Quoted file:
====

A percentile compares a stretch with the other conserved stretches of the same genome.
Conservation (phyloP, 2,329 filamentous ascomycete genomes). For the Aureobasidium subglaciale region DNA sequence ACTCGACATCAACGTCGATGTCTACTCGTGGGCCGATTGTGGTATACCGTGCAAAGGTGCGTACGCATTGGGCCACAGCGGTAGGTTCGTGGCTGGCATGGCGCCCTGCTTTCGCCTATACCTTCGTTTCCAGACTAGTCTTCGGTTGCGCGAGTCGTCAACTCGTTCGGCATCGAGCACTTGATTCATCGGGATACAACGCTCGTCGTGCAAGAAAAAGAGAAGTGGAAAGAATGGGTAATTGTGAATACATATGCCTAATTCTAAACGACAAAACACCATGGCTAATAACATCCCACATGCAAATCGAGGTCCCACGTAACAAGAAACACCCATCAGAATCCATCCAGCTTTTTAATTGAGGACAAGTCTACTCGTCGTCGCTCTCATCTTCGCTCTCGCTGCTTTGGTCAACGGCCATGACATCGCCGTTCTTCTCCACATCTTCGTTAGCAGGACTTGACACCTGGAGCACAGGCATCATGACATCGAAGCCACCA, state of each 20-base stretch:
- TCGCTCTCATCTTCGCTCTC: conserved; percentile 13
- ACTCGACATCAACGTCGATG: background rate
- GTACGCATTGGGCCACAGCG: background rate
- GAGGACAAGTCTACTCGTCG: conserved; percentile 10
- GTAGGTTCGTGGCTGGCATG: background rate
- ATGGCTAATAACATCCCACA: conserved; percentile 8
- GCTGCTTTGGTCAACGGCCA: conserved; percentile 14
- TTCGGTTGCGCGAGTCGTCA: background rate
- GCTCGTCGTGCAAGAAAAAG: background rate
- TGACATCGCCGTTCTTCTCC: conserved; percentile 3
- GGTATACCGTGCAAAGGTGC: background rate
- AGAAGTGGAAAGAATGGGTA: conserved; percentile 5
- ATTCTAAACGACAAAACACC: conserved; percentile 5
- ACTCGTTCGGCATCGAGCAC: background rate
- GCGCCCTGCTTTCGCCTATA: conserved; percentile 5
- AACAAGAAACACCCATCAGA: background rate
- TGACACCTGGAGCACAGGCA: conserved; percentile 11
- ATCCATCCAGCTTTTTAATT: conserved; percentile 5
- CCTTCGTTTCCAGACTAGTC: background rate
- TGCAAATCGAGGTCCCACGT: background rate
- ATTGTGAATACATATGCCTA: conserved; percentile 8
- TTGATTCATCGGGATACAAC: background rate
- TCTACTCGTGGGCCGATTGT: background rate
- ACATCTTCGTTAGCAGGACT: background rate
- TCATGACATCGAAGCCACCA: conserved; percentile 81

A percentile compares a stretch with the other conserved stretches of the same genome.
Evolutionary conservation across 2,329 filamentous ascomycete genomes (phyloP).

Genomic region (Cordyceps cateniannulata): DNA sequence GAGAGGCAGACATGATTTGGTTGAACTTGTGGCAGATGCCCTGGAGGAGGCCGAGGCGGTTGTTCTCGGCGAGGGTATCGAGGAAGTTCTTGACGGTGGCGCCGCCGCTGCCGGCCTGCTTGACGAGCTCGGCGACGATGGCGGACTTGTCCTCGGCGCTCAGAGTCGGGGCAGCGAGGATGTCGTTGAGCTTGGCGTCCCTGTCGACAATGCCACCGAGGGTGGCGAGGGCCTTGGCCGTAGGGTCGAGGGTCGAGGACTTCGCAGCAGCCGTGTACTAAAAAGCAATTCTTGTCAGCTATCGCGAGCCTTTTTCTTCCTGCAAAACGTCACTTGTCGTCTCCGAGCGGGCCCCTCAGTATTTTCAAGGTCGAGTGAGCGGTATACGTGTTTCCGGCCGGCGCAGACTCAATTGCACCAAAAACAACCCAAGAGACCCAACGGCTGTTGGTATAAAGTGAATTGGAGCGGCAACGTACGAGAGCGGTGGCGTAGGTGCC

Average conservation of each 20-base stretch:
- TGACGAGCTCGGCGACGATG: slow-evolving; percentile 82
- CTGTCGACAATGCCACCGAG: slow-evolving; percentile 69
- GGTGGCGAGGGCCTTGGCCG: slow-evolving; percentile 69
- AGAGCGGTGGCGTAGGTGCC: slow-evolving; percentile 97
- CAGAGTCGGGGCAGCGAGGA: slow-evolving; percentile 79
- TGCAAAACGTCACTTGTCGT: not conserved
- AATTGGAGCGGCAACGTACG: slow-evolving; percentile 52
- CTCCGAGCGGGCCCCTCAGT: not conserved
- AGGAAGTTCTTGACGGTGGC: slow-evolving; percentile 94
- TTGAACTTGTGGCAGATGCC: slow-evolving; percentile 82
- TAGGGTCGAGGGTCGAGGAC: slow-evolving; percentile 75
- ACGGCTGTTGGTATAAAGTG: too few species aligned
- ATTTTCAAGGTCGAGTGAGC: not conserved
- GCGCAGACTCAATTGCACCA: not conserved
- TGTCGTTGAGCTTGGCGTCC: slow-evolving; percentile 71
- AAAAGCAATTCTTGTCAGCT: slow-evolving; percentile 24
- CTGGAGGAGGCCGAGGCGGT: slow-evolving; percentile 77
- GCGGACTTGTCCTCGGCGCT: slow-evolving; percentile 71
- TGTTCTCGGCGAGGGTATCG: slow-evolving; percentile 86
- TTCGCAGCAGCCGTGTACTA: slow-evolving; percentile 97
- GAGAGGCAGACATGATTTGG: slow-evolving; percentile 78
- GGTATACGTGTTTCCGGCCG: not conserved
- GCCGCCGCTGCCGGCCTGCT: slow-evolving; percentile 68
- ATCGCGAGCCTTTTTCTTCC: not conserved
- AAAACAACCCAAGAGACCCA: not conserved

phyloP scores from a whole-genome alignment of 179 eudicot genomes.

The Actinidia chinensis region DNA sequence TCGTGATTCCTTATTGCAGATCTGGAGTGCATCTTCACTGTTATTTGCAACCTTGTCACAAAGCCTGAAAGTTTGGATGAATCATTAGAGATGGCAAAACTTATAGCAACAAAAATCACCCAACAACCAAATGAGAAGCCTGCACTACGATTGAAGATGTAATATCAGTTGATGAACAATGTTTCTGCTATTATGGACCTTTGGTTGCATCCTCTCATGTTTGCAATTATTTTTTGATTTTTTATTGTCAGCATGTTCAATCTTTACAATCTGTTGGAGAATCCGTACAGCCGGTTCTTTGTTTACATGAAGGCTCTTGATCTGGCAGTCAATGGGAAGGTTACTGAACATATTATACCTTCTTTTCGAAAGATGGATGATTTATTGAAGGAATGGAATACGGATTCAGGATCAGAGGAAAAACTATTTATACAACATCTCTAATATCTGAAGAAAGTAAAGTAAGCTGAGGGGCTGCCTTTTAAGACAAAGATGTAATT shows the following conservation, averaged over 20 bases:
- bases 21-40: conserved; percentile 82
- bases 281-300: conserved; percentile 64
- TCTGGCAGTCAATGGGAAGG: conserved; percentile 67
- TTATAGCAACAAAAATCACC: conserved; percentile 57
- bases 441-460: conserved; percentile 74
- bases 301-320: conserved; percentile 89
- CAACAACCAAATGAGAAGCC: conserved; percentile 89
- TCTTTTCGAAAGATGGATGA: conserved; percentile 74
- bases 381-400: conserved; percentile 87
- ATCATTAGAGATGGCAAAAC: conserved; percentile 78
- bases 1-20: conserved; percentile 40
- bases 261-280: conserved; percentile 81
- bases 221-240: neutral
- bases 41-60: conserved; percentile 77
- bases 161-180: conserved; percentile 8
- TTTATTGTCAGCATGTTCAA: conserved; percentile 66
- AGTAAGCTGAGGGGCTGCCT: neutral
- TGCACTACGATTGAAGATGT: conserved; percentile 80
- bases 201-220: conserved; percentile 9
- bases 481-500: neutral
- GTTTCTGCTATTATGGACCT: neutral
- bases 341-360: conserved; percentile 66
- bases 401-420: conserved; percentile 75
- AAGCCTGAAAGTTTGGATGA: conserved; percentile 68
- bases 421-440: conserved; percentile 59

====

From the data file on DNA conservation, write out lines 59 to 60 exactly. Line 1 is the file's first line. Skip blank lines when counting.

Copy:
- bases 21-40: conserved; percentile 82
- bases 281-300: conserved; percentile 64